top of page
  • Writer's pictureHeidi Stedeford

Periods and Pandemics

By Heidi-Ann Stedeford

From abrupt pay cuts and bare Tesco aisles squeezing spending in March, to NHS and public transport staff forced to work unprotected throughout April and into May, experiences of life in a pandemic range from uncomfortable to unjustifiable. Enduring these essential restrictions on items, income and travel has been a novel experience for some, but endured by many long before this crisis.

People who have periods suffer every month as a result of what appears to be politicians’ collective period amnesia. That it can cost on average £4,800 to have a safe and comfortable period in a lifetime*. For those who live in poverty, covering this cost is often simply not feasible. 

Asylum Seekers often live in such extreme poverty. They are not allowed to work and are entitled to just £37.75 per week to live on, a little over £5 per day. While Universal Credit increased by £20 per week, Asylum Support was increased by only 26p per day - 12 weeks after lockdown began. That’s too little, too late. According to Refugee Action, you’d need to save this 26p daily increase for 115 days (or until mid-October) to afford the cheapest pack of single-use face masks currently available**. This is a disgrace. And, of course, periods don’t stop in a pandemic. A heavy and/or irregular period can cost around £20 per month, meaning that a completely normal and healthy bodily function can cost almost a quarter of an asylum seeker’s  already stretched income...

This forces women like Stella to go hungry during their period so they can afford the right menstrual product. Or Testimony, provided with an inadequate 1 pad per-period-day by the asylum accommodation she stays in. Or Marie, using her baby’s nappy as a pad when left with no alternative***. These experiences form as traumatic memories, staying when the period ends.

An inability to access safe, hygienic period products is not a straightforward issue. How each person with a period copes is personal. 

The issue of affordability mixes with societal and cultural stigma - something to be suffered in silence, or so they say. With big brands using blue liquid to more politely represent period blood in advertising for years and TV depicting men as too embarrassed to buy menstrual products, people with periods are made to believe eyes and minds should be shielded from the mere thought of bleeding. As a result, nearly half of girls aged 14 to 21 in the UK are embarrassed by their periods, and almost three quarters embarrassed when buying period products****. This public hostility to periods can mix with an asylum seekers’ experience of being raised within a culture that ties menstruation to shame, further pushing them away from asking for help at a drop-in centre, rathe opting for inadequate methods that could lead to infection and discomfort instead. This includes wearing a pad for far longer than recommended, using rags to stem the flow, and restricted access to washing facilities preventing the safe use of reusables.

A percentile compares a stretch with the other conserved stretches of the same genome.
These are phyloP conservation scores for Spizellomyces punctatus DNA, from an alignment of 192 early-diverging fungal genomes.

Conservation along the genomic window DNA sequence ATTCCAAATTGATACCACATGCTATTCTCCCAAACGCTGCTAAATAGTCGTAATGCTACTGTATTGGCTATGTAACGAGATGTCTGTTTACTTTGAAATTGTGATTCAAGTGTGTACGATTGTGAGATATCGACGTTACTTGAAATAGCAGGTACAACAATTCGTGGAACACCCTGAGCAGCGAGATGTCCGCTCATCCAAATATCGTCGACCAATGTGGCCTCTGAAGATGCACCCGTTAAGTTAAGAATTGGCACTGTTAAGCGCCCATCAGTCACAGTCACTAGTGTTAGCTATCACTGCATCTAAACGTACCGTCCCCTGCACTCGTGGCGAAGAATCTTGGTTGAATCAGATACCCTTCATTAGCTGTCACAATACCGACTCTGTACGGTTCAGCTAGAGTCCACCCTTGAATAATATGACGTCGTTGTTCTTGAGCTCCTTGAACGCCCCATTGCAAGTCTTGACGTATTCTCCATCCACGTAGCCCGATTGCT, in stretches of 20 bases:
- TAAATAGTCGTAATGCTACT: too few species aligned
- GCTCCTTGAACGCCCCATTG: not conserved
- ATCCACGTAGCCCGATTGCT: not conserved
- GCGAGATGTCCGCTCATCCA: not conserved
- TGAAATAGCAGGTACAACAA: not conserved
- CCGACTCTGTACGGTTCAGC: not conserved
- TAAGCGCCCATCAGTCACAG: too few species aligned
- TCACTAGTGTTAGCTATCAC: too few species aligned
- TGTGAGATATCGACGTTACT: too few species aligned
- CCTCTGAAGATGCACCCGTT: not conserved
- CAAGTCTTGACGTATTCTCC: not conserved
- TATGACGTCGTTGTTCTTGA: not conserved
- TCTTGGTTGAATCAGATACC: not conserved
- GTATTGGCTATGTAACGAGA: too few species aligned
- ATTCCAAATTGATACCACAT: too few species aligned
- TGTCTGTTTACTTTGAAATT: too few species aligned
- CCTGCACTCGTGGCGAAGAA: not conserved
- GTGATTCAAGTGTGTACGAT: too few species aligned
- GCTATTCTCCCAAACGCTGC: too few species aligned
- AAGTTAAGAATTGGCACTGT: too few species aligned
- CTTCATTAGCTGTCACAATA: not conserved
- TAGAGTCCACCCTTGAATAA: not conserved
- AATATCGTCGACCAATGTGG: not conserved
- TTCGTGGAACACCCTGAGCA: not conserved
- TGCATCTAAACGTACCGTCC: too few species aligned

As a further blow, many women report that traumatic experiences, such as forced displacement or living in poverty and destitution, leads to heavy and irregular periods. This further drives up costs and compounds the need to access period products easily and quickly.

This is an injustice that doesn’t stop in a pandemic. This is an injustice which the government doesn’t meet with such urgency, but this is an injustice that needs our attention. 

Bloody Good Period provides free period products and toiletries to over 1,500 asylum seekers, refugees and people who can’t afford them via 50 drop-in services and groups. Volunteers and the Bloody Good Team also provide menstrual and reproductive education to people who menstruate, and campaign to normalise bleeding so period is no longer a ‘dirty’ word. During the coronavirus pandemic, Bloody Good Period have implemented a trust-based “Take What You Need” (TWYN) scheme via a storage facility in Alexandra Palace. Drop-in centres, refuges, homeless shelters and food banks have been encouraged to access our supply of period products there, with direct deliveries to centres outside of London and deliveries to individuals where needed, such as if their local centres are closed or if self-isolating. Nearly 33,500 packs of period products have been distributed since the start of lockdown. 

With the continued work, Bloody Good Period wants everyone to have the bloody good period they deserve, during the pandemic and beyond. 


Heidi is one of our Bloody Babes A.K.A. Part of our Volunteer Crew. Her day job involves Environmental Campaigning and Content Marketing Copywriting, but she loves helping out the Bloody Good Team and fighting for period equity too! Find her on Linkedin here.


Time for the facts...

*Approximate calculation by Bloody Good Period: £4 on tampons, £4 on pads, plus £2 panty liners = £10 x 12 months x 40 years = £4,800

** Refugee Action Video: ‘“They don’t care”: How the Government is risking the lives of people seeking asylum during the coronavirus crisis’ (see on Refugee Action’s Twitter,

***Testimonies of women refugees and asylum seekers, ‘The effects of “period poverty” among refugee and asylum-seeking women’, A collaborative report by Bloody Good Period and Women for Refugee Women (October 2019). Important note: these testimonies were gathered as part of BGP’s work on the UK government’s period poverty taskforce, and were done so in partnership with Women for Refugee Women, ensuring that women would be supported through any trauma from telling their stories. (

**** Plan International’s UK Research on Period Poverty and Stigma (December 2017) (

669 views0 comments

Recent Posts

See All


bottom of page